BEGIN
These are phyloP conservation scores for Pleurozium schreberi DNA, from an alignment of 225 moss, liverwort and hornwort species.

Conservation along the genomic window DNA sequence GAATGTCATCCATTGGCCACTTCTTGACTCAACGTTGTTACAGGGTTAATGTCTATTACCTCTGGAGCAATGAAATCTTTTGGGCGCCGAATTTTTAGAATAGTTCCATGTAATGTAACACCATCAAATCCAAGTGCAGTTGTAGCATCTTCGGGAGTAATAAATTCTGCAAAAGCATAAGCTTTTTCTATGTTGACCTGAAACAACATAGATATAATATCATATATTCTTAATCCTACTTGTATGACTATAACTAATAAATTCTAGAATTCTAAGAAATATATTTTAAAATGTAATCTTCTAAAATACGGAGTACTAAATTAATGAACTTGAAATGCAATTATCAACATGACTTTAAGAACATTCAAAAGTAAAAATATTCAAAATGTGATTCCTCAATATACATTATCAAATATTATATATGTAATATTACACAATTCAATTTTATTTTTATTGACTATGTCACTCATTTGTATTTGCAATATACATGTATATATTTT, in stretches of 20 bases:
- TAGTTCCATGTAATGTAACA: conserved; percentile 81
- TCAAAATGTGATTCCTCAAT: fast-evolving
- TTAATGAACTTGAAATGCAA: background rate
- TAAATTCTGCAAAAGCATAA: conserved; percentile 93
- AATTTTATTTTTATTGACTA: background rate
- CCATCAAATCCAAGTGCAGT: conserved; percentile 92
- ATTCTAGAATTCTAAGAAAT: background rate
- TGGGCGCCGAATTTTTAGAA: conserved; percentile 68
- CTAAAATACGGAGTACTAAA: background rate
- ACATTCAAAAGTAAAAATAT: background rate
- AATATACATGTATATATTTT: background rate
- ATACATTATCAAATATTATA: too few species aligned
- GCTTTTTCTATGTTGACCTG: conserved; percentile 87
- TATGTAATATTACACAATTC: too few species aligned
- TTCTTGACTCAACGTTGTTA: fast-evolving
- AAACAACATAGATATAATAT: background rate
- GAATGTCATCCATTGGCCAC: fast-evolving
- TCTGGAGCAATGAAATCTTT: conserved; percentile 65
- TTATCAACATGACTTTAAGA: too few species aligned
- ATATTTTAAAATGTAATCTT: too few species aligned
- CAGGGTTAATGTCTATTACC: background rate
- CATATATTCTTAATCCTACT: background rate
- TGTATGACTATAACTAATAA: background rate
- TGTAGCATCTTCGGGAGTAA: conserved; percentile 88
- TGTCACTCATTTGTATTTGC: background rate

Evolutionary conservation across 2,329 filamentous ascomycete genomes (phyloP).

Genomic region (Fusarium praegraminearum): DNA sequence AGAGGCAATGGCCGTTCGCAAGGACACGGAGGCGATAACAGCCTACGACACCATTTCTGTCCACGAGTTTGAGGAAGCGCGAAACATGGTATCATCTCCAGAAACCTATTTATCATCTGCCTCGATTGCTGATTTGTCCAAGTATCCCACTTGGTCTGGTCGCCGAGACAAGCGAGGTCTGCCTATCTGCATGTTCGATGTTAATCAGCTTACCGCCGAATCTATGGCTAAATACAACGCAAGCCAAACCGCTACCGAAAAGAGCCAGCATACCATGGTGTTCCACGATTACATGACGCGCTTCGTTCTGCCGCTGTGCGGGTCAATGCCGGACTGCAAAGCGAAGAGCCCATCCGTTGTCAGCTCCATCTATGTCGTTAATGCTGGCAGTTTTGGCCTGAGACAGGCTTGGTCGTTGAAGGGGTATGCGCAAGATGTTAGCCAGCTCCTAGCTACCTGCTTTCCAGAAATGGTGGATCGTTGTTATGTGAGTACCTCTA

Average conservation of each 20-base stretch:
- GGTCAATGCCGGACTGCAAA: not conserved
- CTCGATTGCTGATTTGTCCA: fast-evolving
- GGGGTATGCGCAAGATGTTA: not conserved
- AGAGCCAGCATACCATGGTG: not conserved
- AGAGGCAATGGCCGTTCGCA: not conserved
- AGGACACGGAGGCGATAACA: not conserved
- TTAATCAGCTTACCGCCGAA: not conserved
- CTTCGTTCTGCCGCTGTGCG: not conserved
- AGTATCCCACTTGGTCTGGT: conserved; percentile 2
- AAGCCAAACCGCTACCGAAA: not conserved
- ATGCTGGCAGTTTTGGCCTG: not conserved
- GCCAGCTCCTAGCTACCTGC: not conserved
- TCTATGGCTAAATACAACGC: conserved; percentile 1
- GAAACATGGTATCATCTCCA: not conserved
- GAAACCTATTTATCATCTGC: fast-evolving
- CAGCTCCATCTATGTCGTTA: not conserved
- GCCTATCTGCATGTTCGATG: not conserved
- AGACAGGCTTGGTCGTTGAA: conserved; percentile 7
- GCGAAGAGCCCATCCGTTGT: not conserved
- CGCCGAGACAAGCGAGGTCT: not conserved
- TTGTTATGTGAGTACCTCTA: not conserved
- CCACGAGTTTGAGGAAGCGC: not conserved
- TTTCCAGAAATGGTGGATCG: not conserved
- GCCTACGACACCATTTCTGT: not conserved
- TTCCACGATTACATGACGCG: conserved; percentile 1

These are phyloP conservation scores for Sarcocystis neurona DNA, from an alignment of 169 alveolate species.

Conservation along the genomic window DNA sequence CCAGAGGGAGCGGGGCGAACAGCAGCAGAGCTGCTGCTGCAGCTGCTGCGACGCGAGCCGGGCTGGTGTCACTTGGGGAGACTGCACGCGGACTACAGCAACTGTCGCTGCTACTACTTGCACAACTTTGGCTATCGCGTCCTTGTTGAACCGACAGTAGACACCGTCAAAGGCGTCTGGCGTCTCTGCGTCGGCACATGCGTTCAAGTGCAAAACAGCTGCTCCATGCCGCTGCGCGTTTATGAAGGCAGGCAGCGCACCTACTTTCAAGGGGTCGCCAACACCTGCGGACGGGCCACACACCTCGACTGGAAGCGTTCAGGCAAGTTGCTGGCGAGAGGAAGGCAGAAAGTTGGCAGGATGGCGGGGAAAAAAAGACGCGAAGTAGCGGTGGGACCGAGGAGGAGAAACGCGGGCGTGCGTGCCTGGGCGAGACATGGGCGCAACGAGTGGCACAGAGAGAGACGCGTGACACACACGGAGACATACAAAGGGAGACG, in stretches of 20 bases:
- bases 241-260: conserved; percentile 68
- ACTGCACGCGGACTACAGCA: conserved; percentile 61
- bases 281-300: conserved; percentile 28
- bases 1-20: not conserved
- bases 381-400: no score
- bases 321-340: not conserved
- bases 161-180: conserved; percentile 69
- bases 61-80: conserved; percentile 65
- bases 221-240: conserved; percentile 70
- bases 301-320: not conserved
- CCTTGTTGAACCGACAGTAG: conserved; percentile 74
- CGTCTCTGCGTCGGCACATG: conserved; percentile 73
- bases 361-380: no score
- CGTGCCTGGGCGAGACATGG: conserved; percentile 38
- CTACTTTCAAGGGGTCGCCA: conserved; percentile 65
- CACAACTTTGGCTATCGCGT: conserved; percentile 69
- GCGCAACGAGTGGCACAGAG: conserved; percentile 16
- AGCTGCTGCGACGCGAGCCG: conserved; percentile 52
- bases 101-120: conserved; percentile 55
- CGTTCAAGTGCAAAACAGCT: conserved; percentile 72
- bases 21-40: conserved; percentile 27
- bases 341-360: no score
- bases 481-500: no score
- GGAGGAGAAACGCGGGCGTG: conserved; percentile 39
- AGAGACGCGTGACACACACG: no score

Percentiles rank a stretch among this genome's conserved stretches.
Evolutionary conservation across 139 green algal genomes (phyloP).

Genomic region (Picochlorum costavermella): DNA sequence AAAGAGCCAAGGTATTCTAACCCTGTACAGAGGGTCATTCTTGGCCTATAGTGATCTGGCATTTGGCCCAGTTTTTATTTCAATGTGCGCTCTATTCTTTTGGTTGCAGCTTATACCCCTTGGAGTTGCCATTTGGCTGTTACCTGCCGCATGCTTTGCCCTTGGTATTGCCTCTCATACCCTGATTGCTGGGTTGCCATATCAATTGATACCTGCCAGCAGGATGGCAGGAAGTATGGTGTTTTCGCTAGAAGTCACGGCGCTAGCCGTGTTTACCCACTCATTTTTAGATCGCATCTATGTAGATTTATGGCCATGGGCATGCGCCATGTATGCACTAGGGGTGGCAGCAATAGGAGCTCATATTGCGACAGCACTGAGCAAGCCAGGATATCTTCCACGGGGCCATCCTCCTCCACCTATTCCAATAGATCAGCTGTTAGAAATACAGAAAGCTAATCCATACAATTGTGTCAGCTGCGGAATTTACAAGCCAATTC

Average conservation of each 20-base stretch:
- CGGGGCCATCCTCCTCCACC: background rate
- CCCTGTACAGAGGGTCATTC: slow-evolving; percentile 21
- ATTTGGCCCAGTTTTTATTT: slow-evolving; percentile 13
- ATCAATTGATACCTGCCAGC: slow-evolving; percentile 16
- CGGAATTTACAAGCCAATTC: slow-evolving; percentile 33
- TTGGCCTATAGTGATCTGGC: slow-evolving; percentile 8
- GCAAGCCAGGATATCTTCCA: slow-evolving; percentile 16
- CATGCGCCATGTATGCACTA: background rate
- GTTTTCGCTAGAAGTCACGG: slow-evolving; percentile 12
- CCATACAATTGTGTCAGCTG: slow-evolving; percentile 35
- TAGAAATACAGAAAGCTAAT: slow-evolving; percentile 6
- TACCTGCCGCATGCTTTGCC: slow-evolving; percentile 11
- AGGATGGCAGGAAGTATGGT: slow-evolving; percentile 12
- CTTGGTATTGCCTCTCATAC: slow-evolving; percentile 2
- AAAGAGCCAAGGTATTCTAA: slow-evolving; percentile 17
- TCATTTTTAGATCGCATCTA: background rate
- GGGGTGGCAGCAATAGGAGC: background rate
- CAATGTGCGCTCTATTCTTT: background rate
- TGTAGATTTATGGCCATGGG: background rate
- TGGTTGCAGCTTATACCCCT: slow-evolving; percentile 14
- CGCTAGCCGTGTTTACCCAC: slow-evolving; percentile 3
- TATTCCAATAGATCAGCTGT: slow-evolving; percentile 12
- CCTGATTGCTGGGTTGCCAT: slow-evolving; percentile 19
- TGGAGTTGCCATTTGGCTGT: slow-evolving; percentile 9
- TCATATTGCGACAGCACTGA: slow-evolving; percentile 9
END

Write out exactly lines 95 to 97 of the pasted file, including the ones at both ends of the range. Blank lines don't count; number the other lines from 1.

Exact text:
- GTTTTCGCTAGAAGTCACGG: slow-evolving; percentile 12
- CCATACAATTGTGTCAGCTG: slow-evolving; percentile 35
- TAGAAATACAGAAAGCTAAT: slow-evolving; percentile 6